I read an article recently, in The New Yorker, that spoke of the “Golden Forty-Year Rule” in American culture. It was one of those quirky Jerry Seinfeld type observations with a concentrated blend of Woody Allen application. It suggested that “The prime site of nostalgia is always whatever happened, or is thought to have happened in the decade between forty and fifty years past… And so, if we can hang on, it will be in the twenty-fifties that the manners and meanings of the Obama era will be truly revealed: only then will we know our own essence.”
I found myself taken by the thought that modern human nature operates within a 40-50 year loop. Perhaps the exact distance of the cycle cannot be measured. Or, perhaps it’s 42 years to the day?
Legendary theatre practitioner and director Constantin Stanislavsky used the biological findings of the early 1900’s to substantiate his claim that every single living cell in the human body dies and is replaced by a new cell every seven years. Of course, some cells die and regenerate much more frequently than that, but essentially, his thesis (that he used greatly to influence his approach to realism in theatre acting) intended to insist that we are all, quite literally, entirely different people than we were seven years ago.
In 1953, American playwright, George Axelrod produced the three act play “The Seven Year Itch”, in which a married man struggles with the temptation to leave his wife and small child to run off with the young woman next door, later played by Marilyn Monroe in the 1955 film adaptation. The play was largely based on sociological findings of the time that suggested that the majority of first-time adulterers eventually cease to resist temptation (or deny the itch) in or around the seventh year of marriage and that a large percentage of American divorces, in the 50’s, were filed in a similar time period. Coincidence? I should think not. If it is possible, if not true, that we are in no physical manner connected to the individuals we were seven years ago, is it not also conceivable that our attractions, emotions, admiration and even love, may dissolve in an identical manner? Furthermore, if Frigyes Karinthy’s wildly popular theory of “six degrees of separation”, which Wikipedia defines as: “the theory that everyone on the planet is six or fewer steps away by way of introduction, from any other person in the world, so that a chain of ‘a friend of a friend’ statements can be made to connect any two people in a maximum of six steps” is even remotely accurate. Would it not be fair to deduce (through elementary multiplication) that, as a species, our social habits can be quantified into six times the capacity of the individual ? Therefore, in order to spawn a global trend of thought, we collectively regenerate a single fashion of consciousness every 42 years? (6×7)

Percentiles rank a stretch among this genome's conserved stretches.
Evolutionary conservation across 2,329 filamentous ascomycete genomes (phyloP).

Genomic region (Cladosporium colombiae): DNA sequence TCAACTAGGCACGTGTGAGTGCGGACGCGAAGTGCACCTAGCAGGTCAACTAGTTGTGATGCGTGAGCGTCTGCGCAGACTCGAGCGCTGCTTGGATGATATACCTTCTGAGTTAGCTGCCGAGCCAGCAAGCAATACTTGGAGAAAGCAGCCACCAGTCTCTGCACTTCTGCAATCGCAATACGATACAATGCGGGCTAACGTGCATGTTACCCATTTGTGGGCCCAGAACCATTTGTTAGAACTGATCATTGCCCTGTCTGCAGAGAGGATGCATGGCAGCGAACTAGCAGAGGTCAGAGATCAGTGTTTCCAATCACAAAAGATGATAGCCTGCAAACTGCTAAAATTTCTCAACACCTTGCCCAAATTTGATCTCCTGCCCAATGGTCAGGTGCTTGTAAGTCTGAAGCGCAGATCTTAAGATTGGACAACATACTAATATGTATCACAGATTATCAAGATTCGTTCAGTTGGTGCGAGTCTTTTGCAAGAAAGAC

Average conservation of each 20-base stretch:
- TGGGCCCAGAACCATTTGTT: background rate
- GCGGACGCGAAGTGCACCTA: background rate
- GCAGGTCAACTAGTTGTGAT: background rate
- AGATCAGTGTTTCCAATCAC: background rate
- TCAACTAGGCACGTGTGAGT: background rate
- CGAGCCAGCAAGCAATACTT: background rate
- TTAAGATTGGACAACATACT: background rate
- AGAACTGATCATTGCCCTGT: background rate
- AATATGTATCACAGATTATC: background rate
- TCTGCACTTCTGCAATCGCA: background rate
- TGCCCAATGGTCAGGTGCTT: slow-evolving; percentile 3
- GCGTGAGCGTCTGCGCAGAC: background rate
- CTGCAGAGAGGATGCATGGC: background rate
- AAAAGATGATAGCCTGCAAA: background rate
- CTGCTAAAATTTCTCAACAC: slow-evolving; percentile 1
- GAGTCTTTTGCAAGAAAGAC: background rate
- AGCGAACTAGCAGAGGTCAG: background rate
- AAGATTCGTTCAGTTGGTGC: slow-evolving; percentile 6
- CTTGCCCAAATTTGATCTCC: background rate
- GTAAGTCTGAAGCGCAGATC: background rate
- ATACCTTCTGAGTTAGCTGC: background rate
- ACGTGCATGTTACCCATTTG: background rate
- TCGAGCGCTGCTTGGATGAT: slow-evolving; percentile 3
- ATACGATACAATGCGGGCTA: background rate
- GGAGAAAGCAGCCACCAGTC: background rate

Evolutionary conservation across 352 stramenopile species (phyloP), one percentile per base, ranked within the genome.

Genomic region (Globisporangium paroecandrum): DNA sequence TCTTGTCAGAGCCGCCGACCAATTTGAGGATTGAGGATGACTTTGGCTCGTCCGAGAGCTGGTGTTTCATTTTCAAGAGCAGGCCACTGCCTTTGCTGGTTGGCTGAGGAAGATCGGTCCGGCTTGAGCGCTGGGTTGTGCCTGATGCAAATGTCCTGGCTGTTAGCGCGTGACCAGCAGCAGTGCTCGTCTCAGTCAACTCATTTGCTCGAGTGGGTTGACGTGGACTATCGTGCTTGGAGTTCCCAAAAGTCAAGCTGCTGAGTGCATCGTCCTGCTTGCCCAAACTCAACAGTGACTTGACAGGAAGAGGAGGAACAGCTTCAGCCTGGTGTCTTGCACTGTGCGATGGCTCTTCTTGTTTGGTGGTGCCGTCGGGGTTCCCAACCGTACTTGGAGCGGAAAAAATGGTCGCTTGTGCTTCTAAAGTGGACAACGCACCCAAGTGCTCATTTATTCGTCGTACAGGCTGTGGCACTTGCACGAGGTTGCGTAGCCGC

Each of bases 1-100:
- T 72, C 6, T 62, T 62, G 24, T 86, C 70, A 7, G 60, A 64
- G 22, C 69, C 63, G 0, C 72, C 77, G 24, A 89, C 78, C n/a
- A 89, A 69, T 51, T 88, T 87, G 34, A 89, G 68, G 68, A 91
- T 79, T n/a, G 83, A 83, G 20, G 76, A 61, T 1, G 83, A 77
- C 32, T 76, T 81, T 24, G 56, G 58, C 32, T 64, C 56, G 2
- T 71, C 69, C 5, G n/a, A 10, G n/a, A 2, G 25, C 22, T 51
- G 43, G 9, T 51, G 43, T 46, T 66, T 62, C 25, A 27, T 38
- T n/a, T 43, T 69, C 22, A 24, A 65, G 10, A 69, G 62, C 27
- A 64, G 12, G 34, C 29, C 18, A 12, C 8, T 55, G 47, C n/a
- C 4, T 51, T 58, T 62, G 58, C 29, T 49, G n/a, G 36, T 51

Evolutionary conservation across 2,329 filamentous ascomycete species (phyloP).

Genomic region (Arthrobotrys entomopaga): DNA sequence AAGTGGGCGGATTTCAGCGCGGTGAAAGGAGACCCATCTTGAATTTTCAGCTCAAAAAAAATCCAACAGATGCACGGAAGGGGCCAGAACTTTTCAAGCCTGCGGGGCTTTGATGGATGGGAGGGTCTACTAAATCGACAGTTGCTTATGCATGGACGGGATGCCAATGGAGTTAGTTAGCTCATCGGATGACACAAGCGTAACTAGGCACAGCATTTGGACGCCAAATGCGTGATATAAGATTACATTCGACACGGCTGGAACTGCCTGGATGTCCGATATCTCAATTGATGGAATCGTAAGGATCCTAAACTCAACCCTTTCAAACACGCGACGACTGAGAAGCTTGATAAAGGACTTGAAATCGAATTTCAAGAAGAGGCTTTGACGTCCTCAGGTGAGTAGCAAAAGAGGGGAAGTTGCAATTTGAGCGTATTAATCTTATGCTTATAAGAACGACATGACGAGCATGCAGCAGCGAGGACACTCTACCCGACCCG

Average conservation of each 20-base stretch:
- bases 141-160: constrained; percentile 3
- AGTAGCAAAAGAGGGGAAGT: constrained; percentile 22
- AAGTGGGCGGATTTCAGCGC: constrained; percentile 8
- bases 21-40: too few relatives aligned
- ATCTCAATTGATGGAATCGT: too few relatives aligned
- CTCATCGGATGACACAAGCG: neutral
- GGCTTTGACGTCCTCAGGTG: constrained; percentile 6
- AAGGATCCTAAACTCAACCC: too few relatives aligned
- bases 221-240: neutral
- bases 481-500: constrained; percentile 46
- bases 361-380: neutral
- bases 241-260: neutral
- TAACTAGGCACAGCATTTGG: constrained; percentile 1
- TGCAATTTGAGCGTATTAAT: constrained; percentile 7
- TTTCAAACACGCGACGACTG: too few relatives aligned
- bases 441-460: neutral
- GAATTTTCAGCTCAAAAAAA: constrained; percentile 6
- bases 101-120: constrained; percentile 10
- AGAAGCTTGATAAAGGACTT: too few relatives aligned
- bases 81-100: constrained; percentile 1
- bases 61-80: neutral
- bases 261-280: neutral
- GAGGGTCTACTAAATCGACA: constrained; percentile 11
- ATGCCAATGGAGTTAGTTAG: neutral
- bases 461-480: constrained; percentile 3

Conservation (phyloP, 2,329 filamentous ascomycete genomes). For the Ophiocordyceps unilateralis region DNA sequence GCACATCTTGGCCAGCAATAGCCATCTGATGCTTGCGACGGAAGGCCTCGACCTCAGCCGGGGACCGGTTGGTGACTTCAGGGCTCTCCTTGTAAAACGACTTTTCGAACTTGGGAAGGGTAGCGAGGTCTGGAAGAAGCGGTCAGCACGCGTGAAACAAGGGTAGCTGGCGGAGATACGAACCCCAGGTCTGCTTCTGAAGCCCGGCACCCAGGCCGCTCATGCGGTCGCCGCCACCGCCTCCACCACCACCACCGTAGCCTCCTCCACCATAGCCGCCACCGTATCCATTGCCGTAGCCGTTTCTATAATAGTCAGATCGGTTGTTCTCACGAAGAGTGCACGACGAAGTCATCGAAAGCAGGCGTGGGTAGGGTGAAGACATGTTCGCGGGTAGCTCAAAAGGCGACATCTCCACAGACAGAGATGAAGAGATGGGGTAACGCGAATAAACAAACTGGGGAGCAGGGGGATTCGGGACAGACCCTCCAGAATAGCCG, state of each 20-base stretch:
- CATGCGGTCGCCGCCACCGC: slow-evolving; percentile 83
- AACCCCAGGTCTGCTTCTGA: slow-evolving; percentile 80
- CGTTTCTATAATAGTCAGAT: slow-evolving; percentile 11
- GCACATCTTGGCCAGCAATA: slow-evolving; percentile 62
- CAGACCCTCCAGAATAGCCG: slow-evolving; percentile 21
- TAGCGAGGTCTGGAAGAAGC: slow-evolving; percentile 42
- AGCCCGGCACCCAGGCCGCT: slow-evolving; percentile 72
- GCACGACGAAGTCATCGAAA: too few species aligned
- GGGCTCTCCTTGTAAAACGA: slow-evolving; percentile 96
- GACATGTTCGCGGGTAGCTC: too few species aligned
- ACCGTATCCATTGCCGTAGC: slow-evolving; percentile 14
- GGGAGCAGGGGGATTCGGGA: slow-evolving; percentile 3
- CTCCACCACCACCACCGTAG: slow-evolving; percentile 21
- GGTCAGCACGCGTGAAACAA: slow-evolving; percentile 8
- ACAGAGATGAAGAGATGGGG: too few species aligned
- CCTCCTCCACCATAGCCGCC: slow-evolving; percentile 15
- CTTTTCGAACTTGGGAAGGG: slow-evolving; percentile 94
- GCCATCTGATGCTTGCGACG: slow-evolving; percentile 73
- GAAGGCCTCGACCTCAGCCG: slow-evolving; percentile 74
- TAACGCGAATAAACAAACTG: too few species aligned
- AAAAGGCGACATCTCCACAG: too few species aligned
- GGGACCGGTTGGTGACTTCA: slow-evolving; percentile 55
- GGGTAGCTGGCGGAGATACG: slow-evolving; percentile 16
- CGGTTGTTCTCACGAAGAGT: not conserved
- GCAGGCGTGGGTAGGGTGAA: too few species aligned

These possibilities bring new meaning to the phrase “The more things change, the more they stay the same.” For as we are rebirthed into a new era – a new loop of fashion and culture in which it is our duty to avalanche forward in new discovery, we tend to repeat the ethos of whence we were last conscious because we have not evolved far enough to possess the ability to hold a moment or a thing or a time for as long as it takes to indulge in it, learn from it and comprehend it to the fullest extent of its existence or even of our acute understanding. Thus we experience a kind of universal nostalgia, a sentimentality of a past we never quite experienced.
It is an interesting thought that offers plainly pedestrian observational qualities to the science that continues to bind us on a molecular level. Maybe I’m just hypothesising out of my rectum, or maybe we should all start preparing for the revolutionary youth uprising of 2018.
By Junia Stainbank – Founder of Story of Us Films, Sportswriter ENCA